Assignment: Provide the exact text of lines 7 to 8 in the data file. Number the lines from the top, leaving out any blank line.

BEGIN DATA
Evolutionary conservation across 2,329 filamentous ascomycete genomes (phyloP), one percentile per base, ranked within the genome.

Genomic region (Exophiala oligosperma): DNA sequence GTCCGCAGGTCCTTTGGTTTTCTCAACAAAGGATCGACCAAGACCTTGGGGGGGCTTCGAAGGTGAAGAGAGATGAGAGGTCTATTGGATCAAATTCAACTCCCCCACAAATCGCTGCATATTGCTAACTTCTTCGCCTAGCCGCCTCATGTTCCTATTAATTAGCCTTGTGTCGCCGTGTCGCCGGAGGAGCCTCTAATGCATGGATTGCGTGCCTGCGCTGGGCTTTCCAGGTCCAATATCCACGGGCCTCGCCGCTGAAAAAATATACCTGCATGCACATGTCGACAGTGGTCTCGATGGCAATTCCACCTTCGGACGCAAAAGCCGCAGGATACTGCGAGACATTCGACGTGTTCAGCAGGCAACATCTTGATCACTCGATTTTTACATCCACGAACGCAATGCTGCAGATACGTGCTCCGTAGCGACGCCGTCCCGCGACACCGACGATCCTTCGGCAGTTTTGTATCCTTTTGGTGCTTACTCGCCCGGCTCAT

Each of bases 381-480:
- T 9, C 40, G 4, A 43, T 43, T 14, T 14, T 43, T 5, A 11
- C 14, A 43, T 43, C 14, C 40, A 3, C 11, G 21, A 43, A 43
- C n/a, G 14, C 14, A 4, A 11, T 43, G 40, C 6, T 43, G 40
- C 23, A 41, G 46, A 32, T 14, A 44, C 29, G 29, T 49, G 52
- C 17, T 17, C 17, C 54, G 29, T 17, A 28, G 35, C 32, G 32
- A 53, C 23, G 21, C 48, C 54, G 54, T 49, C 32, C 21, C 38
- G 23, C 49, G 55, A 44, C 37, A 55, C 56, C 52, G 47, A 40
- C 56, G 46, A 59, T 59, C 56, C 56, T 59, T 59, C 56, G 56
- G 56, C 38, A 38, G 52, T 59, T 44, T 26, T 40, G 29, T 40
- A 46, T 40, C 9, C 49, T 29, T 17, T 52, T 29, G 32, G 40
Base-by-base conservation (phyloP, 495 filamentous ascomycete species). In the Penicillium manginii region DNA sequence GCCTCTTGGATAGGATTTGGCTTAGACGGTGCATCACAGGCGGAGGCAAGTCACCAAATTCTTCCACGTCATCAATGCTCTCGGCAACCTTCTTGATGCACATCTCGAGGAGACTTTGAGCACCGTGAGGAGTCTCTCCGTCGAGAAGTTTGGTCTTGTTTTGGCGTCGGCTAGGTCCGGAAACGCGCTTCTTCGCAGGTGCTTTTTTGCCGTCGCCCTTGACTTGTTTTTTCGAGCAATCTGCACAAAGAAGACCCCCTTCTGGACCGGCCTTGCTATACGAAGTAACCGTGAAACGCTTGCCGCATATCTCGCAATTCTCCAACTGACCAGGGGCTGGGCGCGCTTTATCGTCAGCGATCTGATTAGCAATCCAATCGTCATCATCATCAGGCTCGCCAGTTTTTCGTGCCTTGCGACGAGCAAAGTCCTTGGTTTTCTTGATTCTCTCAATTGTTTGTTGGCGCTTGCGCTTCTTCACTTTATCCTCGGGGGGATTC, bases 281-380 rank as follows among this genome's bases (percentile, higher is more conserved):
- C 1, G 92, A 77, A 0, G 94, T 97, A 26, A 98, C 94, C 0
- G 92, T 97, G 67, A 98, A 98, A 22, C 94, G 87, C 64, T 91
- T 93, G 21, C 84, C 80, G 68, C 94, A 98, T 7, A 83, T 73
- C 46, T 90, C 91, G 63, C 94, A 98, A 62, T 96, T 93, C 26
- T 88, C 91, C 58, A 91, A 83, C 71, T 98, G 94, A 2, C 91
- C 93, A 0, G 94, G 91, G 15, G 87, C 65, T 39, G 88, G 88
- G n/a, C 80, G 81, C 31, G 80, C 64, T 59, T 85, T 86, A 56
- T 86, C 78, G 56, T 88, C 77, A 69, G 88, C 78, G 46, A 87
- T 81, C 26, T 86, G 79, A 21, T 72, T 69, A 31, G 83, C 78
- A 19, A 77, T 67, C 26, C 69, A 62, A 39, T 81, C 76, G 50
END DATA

- C 23, A 41, G 46, A 32, T 14, A 44, C 29, G 29, T 49, G 52
- C 17, T 17, C 17, C 54, G 29, T 17, A 28, G 35, C 32, G 32